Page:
We would like to test the hypothesis that La Primaudaye’s Académie Française (1578, with a second and third augmented editions in French, and a number of successive editions in English before 1600) may have been a crucial source of inspiration for Bacon’s projects for the advancement of learning. We would also like to investigate the possible connections between the Bacon brothers (Francis and Anthony) and Protestant Neostoic authors involved in politics, such as Du Plessis Mornay, to gauge the extent to which Bacon’s philosophical project may owe to his exposure to intellectual circles that were particularly active in promoting forms of Stoic revival. Bacon’s work can thus be seen as representative of the way in which French Protestant Neostoic ideas of moral philosophy were transplanted into England.

Questions

Within this general investigative framework, we would like to focus our attention on a sub-set of questions to be discussed during our workshop, such as:

  1. Possible points of intersections between Calvinism, Stoicism and various forms of medicina mentis in Bacon’s intellectual environment.
  2. New theorisations concerning the fallen nature of the mind and the Christian’s duty to engage in a life of spiritual training and arduous self-scrutiny.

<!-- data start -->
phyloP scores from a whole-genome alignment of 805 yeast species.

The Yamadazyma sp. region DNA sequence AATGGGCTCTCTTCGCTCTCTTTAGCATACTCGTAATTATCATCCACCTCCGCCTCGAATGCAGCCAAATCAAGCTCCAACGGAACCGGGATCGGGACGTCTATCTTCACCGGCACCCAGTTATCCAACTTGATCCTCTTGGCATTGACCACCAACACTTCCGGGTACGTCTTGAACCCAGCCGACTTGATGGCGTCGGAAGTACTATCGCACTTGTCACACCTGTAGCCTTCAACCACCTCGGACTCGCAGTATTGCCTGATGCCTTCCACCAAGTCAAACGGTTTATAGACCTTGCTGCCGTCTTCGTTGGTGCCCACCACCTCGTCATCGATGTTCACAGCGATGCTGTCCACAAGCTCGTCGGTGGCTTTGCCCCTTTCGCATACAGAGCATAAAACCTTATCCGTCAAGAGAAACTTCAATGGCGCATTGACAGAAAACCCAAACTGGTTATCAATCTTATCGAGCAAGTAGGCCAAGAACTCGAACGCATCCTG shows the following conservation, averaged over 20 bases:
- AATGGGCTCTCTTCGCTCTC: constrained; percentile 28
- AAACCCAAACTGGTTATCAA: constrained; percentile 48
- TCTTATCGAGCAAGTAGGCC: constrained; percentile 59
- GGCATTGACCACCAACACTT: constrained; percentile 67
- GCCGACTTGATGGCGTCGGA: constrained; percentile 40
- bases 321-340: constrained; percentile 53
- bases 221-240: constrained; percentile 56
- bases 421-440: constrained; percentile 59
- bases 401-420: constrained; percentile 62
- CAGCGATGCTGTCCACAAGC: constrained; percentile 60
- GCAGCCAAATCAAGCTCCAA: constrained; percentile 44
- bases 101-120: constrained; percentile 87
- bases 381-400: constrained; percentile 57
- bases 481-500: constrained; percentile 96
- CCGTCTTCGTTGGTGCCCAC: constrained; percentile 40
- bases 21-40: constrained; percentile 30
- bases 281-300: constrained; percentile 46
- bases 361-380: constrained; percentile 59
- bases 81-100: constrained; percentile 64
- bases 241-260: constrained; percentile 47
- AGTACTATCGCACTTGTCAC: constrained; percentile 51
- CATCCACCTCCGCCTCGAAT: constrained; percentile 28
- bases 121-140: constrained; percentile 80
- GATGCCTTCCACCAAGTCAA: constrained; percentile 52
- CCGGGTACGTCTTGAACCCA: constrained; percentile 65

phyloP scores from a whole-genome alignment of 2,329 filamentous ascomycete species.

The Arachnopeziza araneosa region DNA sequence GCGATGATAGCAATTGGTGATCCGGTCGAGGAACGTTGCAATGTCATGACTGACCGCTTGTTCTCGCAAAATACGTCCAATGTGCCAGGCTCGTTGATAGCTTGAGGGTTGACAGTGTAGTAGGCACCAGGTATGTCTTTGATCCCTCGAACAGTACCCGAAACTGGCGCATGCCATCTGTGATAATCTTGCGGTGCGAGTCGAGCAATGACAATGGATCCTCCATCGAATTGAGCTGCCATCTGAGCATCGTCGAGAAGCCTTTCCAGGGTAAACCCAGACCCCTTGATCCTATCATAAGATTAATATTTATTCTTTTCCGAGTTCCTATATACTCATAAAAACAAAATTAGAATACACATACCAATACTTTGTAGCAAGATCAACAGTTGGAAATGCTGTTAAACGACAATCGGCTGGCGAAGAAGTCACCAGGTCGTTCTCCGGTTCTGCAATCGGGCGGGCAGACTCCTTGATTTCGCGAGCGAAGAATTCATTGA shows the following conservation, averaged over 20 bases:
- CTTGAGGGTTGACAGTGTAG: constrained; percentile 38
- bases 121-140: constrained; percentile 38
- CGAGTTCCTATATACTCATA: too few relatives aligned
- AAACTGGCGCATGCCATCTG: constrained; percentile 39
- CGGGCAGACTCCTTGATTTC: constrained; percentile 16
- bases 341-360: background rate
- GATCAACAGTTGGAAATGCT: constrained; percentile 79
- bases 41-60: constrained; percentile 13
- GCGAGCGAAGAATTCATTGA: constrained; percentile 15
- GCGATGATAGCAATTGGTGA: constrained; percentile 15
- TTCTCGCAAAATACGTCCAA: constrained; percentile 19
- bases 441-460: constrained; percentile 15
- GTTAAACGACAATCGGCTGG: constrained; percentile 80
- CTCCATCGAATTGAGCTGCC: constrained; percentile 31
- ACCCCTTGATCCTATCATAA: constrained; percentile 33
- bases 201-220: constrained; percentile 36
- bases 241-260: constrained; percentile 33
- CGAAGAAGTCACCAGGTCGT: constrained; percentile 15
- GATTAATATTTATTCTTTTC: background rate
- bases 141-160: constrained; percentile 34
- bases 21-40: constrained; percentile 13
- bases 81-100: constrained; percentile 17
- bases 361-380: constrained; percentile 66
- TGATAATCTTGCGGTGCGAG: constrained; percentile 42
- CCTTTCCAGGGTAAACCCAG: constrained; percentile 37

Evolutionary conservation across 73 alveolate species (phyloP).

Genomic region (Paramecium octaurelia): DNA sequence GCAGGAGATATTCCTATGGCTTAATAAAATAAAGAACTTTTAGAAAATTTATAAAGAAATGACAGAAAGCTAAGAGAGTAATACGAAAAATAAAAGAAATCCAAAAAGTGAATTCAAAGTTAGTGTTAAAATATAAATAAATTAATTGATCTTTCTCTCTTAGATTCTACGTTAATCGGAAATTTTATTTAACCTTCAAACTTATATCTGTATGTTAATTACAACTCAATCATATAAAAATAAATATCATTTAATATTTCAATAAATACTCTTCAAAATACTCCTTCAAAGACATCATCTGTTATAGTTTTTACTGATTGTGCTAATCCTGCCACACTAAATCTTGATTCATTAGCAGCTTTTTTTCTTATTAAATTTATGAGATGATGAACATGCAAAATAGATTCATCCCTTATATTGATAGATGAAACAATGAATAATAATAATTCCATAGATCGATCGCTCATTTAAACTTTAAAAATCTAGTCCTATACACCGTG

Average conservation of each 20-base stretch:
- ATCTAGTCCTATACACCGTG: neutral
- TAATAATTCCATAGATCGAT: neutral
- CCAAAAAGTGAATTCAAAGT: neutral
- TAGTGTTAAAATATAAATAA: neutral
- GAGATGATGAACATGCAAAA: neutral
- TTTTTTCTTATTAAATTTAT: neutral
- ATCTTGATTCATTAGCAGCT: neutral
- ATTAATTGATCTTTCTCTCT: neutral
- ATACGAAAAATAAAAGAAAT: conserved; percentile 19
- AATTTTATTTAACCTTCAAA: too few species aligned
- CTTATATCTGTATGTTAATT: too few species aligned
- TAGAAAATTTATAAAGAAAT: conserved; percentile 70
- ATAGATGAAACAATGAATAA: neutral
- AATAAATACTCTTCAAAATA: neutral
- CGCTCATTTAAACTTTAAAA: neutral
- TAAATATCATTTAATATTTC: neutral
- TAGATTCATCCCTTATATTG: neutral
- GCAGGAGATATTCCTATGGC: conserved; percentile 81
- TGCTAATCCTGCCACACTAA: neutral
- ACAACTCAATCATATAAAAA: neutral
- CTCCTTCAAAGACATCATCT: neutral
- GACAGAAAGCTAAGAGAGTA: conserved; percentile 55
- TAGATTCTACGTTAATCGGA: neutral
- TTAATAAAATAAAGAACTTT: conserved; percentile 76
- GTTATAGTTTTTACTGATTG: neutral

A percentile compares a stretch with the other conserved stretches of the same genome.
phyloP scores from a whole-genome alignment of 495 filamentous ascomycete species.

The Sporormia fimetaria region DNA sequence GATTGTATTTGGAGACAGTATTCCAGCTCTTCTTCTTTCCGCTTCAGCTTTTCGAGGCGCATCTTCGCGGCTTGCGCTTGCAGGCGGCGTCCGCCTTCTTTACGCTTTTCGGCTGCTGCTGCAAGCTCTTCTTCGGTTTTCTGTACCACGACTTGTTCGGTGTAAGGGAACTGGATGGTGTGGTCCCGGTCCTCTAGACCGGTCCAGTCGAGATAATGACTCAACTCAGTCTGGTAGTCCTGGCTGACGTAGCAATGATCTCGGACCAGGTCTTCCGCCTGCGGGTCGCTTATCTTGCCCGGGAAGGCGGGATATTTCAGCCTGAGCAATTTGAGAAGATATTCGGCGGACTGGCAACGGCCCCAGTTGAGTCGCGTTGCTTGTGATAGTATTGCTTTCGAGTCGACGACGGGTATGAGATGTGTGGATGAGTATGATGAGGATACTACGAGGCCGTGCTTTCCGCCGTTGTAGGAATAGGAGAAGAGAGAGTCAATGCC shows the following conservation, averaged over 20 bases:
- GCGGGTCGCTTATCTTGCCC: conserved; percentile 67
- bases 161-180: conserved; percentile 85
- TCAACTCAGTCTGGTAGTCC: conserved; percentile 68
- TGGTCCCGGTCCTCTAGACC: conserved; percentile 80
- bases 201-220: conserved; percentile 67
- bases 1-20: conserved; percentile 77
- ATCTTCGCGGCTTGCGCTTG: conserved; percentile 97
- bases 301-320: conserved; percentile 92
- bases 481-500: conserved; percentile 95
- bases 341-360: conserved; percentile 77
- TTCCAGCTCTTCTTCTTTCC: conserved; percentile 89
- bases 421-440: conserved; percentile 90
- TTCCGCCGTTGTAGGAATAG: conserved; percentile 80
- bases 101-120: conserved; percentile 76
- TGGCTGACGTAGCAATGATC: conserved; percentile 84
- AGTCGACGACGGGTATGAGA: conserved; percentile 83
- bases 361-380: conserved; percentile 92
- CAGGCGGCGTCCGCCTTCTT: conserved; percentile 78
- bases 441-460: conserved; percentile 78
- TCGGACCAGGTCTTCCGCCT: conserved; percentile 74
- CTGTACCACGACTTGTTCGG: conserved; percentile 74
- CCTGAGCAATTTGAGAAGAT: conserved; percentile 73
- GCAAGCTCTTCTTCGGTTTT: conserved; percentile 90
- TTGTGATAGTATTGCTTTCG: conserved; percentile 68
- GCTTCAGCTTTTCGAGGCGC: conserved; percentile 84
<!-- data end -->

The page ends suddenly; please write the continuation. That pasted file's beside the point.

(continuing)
3. The interplay of Aristotelian and anti-Aristotelian frameworks in the study of nature as they bear on the programme of ‘medicining’ the mind.
  4. The role of original and eclectic theories of the mind and the imagination in outlining new methods for disciplining the passions.

Organisation

The workshop will consist of two days and a half (starting on Thursday morning, May 13, and ending on Saturday afternoon, May 15).

Thursday and Friday morning will be devoted to reading and discussing pre-circulated papers. Each of us will have 45 minutes to present the paper and 45 minutes to engage in discussions with the other participants. The first day will end up with a round-up discussion. We all commit ourselves to circulate our papers at least one week in advance. Papers read, discussed and revised will be later collected for publication.